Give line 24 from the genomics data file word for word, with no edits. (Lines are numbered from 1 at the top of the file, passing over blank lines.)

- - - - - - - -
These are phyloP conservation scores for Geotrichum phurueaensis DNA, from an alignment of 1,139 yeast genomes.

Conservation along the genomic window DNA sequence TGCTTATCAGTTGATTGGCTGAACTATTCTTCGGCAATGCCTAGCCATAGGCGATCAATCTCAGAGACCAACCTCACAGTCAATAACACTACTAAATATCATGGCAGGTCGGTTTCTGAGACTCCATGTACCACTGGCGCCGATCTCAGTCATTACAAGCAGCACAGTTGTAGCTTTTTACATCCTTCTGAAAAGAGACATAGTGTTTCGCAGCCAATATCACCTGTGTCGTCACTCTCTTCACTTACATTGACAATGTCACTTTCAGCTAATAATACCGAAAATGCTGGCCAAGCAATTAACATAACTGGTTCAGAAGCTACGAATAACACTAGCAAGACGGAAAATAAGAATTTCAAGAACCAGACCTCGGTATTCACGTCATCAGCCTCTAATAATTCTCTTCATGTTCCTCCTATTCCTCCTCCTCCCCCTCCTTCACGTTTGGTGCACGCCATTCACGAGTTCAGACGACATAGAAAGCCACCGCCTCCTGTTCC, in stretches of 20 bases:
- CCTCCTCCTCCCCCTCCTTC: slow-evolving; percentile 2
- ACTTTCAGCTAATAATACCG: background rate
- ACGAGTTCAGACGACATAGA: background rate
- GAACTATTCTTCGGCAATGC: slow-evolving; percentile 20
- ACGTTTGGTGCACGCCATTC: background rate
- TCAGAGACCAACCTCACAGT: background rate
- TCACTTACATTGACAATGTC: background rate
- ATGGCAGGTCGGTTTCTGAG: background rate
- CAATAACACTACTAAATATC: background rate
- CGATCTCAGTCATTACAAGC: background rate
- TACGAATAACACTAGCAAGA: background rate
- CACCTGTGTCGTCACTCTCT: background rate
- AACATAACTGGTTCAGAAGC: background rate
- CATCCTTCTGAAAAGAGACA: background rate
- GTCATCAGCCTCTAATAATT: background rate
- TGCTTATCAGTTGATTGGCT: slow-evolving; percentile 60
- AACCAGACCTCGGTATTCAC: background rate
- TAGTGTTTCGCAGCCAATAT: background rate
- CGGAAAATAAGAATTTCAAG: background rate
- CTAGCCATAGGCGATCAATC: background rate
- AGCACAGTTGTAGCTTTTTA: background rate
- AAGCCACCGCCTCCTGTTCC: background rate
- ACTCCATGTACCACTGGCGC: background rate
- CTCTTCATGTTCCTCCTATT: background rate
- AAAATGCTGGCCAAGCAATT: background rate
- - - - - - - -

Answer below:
- AAGCCACCGCCTCCTGTTCC: background rate